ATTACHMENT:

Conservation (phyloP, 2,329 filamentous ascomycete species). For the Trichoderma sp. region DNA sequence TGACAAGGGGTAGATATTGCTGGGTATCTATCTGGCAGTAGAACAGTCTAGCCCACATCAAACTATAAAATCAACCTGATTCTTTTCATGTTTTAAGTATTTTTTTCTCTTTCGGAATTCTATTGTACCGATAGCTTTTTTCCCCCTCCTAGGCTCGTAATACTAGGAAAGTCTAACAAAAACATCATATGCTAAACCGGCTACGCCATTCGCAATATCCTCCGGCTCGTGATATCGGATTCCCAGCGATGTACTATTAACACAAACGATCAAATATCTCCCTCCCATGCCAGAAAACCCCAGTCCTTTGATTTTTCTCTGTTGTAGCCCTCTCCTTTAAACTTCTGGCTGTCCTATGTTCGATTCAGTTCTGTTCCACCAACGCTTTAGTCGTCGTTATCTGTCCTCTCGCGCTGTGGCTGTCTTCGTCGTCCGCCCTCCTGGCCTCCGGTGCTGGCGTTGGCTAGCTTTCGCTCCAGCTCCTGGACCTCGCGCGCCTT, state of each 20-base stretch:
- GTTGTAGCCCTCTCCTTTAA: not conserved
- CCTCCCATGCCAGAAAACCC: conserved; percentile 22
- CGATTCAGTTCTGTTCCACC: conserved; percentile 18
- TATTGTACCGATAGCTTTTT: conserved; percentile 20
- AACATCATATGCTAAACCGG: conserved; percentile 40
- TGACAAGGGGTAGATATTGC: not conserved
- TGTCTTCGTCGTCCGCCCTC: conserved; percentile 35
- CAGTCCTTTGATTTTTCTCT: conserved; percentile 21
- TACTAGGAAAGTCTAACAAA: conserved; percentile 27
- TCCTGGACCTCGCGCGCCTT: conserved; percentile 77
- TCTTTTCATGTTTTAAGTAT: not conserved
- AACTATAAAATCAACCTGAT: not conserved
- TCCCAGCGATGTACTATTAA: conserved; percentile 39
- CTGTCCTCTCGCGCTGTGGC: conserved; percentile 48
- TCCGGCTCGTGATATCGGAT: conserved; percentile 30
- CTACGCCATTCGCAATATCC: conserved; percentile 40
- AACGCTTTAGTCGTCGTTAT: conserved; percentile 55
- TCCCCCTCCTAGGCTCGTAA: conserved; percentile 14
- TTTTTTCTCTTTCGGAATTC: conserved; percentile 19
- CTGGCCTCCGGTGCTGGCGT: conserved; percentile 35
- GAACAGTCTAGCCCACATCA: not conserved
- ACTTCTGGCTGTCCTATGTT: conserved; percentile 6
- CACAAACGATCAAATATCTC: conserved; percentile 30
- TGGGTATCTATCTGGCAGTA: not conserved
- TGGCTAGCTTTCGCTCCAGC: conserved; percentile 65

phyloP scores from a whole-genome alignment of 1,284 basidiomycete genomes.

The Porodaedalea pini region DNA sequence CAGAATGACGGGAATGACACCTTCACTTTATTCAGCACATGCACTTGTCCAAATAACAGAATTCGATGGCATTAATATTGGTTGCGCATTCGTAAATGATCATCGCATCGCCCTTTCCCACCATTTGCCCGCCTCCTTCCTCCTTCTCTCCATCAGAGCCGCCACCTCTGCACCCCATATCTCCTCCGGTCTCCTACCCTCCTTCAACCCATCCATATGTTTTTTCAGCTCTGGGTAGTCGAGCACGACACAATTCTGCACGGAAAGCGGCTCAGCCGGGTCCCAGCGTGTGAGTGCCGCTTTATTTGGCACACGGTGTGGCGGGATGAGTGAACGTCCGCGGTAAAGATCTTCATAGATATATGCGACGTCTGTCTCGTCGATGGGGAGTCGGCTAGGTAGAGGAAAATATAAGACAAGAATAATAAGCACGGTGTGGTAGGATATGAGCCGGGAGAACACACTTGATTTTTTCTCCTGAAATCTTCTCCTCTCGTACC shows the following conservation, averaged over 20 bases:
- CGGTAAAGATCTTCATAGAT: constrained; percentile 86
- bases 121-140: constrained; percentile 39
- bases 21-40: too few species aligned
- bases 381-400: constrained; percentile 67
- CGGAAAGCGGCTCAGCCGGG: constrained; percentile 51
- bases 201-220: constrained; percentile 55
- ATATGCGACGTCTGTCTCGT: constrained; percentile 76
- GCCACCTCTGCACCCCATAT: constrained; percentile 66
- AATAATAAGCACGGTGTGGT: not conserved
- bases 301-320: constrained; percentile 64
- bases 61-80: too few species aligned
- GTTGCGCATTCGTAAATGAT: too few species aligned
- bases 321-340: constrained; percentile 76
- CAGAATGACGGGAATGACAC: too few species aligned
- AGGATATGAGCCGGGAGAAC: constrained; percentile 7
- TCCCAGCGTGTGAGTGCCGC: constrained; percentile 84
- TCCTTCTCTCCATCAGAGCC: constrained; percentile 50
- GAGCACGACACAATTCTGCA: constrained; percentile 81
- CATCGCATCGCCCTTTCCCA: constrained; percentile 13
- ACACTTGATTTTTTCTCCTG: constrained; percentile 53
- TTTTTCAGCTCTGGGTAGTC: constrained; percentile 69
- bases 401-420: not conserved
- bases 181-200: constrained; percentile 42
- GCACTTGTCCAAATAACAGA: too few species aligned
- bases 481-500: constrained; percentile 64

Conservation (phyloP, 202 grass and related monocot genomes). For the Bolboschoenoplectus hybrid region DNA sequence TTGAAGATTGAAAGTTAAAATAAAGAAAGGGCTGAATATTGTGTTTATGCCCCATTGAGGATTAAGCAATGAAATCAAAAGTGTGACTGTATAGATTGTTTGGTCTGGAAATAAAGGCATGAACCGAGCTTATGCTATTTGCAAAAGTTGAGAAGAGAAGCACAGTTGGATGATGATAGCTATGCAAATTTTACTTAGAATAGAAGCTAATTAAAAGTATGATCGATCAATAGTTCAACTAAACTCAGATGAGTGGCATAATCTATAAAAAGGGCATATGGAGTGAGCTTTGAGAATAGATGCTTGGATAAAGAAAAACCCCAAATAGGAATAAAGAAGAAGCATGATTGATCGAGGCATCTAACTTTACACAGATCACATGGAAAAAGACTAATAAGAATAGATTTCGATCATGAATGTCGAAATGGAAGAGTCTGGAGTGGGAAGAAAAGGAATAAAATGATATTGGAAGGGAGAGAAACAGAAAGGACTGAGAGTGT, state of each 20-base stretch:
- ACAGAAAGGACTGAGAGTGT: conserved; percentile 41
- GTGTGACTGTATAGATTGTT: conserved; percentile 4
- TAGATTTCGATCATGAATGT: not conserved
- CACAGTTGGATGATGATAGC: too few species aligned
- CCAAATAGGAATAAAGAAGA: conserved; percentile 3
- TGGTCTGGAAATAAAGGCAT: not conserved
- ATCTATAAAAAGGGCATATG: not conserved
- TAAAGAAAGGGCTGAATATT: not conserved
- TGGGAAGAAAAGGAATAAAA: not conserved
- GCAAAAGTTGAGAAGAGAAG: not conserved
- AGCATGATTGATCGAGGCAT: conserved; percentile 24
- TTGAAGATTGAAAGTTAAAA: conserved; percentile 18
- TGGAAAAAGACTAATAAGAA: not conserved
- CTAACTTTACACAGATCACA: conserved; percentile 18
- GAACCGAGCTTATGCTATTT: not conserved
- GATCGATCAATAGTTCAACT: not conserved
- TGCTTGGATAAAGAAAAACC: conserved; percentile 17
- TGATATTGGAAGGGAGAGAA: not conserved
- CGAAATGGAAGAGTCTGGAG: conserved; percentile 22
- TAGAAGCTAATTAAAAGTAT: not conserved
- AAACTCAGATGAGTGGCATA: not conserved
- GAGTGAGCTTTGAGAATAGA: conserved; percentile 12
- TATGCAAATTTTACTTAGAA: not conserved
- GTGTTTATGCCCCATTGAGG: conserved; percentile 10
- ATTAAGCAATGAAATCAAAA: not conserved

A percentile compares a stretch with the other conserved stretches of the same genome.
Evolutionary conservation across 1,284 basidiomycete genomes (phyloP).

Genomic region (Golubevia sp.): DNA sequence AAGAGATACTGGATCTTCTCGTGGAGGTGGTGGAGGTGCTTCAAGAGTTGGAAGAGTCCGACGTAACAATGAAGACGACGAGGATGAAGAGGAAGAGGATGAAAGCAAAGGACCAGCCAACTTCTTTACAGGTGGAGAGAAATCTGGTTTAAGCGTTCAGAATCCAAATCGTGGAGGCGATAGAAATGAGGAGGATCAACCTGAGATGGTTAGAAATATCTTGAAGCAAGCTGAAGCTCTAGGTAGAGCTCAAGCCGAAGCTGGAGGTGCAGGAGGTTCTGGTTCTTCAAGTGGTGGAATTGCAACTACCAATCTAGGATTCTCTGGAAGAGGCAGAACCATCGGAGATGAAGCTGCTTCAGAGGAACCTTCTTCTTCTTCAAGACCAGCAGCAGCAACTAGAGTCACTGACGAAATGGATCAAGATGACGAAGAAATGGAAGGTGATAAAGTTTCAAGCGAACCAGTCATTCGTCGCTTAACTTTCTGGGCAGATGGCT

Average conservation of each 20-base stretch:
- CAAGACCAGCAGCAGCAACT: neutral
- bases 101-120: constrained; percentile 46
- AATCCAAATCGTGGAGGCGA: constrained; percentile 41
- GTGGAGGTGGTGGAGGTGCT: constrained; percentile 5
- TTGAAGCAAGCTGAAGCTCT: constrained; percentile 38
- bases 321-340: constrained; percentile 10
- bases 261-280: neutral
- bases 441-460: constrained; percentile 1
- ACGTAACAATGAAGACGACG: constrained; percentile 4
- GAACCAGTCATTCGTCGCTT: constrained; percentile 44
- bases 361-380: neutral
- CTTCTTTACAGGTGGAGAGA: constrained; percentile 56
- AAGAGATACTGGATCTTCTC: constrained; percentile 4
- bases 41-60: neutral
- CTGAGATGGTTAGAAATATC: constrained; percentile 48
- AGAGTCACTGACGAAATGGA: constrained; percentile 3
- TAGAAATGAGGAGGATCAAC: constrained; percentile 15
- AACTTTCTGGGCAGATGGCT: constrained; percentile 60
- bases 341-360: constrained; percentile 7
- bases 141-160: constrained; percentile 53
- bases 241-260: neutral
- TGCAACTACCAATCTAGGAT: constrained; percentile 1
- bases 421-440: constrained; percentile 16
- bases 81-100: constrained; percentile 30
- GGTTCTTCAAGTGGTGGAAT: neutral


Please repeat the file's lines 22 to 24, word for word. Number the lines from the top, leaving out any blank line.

- GAACAGTCTAGCCCACATCA: not conserved
- ACTTCTGGCTGTCCTATGTT: conserved; percentile 6
- CACAAACGATCAAATATCTC: conserved; percentile 30